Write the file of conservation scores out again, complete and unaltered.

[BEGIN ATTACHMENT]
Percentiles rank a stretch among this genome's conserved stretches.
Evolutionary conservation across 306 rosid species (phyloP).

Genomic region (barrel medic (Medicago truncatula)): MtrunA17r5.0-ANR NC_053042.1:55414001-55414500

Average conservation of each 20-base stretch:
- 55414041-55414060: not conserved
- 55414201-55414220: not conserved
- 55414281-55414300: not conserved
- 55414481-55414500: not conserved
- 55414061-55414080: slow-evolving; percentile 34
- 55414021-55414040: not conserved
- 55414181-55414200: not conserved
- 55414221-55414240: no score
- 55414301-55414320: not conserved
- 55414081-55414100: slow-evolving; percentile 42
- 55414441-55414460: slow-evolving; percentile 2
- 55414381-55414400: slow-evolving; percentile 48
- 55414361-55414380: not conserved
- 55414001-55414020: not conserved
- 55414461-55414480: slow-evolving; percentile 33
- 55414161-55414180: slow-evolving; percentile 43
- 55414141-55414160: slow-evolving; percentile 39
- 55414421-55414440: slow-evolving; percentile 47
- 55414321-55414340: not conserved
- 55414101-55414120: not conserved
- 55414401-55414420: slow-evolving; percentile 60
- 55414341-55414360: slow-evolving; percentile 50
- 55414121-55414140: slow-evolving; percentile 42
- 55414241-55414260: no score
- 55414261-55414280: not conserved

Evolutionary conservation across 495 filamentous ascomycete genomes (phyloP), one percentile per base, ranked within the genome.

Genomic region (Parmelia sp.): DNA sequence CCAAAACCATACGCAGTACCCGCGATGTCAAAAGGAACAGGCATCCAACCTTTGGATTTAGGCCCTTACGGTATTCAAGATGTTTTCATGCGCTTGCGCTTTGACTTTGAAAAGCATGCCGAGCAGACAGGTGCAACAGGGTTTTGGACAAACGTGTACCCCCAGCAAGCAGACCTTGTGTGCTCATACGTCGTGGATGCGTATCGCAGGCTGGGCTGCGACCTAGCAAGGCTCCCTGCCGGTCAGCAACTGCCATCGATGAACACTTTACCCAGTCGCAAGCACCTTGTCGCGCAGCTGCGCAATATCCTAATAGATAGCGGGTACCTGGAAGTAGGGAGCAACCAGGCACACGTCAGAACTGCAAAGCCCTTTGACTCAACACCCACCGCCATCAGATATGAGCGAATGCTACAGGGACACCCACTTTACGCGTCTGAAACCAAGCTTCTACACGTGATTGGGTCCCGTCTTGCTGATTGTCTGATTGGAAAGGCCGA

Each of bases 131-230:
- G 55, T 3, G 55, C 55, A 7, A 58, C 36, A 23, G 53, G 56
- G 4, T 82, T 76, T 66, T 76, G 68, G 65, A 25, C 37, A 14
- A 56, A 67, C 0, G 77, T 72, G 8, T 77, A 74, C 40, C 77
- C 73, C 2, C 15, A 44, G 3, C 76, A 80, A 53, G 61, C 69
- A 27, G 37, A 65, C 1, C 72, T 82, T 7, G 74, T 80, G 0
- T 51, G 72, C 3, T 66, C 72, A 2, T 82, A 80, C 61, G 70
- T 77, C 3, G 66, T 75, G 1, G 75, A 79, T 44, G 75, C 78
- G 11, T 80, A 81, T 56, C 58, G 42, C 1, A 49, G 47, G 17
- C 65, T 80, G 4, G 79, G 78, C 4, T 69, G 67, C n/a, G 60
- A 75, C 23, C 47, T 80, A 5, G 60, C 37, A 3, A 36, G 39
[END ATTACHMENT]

Percentiles rank a stretch among this genome's conserved stretches.
Evolutionary conservation across 306 rosid species (phyloP).

Genomic region (barrel medic (Medicago truncatula)): MtrunA17r5.0-ANR NC_053042.1:55414001-55414500

Average conservation of each 20-base stretch:
- 55414041-55414060: not conserved
- 55414201-55414220: not conserved
- 55414281-55414300: not conserved
- 55414481-55414500: not conserved
- 55414061-55414080: slow-evolving; percentile 34
- 55414021-55414040: not conserved
- 55414181-55414200: not conserved
- 55414221-55414240: no score
- 55414301-55414320: not conserved
- 55414081-55414100: slow-evolving; percentile 42
- 55414441-55414460: slow-evolving; percentile 2
- 55414381-55414400: slow-evolving; percentile 48
- 55414361-55414380: not conserved
- 55414001-55414020: not conserved
- 55414461-55414480: slow-evolving; percentile 33
- 55414161-55414180: slow-evolving; percentile 43
- 55414141-55414160: slow-evolving; percentile 39
- 55414421-55414440: slow-evolving; percentile 47
- 55414321-55414340: not conserved
- 55414101-55414120: not conserved
- 55414401-55414420: slow-evolving; percentile 60
- 55414341-55414360: slow-evolving; percentile 50
- 55414121-55414140: slow-evolving; percentile 42
- 55414241-55414260: no score
- 55414261-55414280: not conserved

Evolutionary conservation across 495 filamentous ascomycete genomes (phyloP), one percentile per base, ranked within the genome.

Genomic region (Parmelia sp.): DNA sequence CCAAAACCATACGCAGTACCCGCGATGTCAAAAGGAACAGGCATCCAACCTTTGGATTTAGGCCCTTACGGTATTCAAGATGTTTTCATGCGCTTGCGCTTTGACTTTGAAAAGCATGCCGAGCAGACAGGTGCAACAGGGTTTTGGACAAACGTGTACCCCCAGCAAGCAGACCTTGTGTGCTCATACGTCGTGGATGCGTATCGCAGGCTGGGCTGCGACCTAGCAAGGCTCCCTGCCGGTCAGCAACTGCCATCGATGAACACTTTACCCAGTCGCAAGCACCTTGTCGCGCAGCTGCGCAATATCCTAATAGATAGCGGGTACCTGGAAGTAGGGAGCAACCAGGCACACGTCAGAACTGCAAAGCCCTTTGACTCAACACCCACCGCCATCAGATATGAGCGAATGCTACAGGGACACCCACTTTACGCGTCTGAAACCAAGCTTCTACACGTGATTGGGTCCCGTCTTGCTGATTGTCTGATTGGAAAGGCCGA

Each of bases 131-230:
- G 55, T 3, G 55, C 55, A 7, A 58, C 36, A 23, G 53, G 56
- G 4, T 82, T 76, T 66, T 76, G 68, G 65, A 25, C 37, A 14
- A 56, A 67, C 0, G 77, T 72, G 8, T 77, A 74, C 40, C 77
- C 73, C 2, C 15, A 44, G 3, C 76, A 80, A 53, G 61, C 69
- A 27, G 37, A 65, C 1, C 72, T 82, T 7, G 74, T 80, G 0
- T 51, G 72, C 3, T 66, C 72, A 2, T 82, A 80, C 61, G 70
- T 77, C 3, G 66, T 75, G 1, G 75, A 79, T 44, G 75, C 78
- G 11, T 80, A 81, T 56, C 58, G 42, C 1, A 49, G 47, G 17
- C 65, T 80, G 4, G 79, G 78, C 4, T 69, G 67, C n/a, G 60
- A 75, C 23, C 47, T 80, A 5, G 60, C 37, A 3, A 36, G 39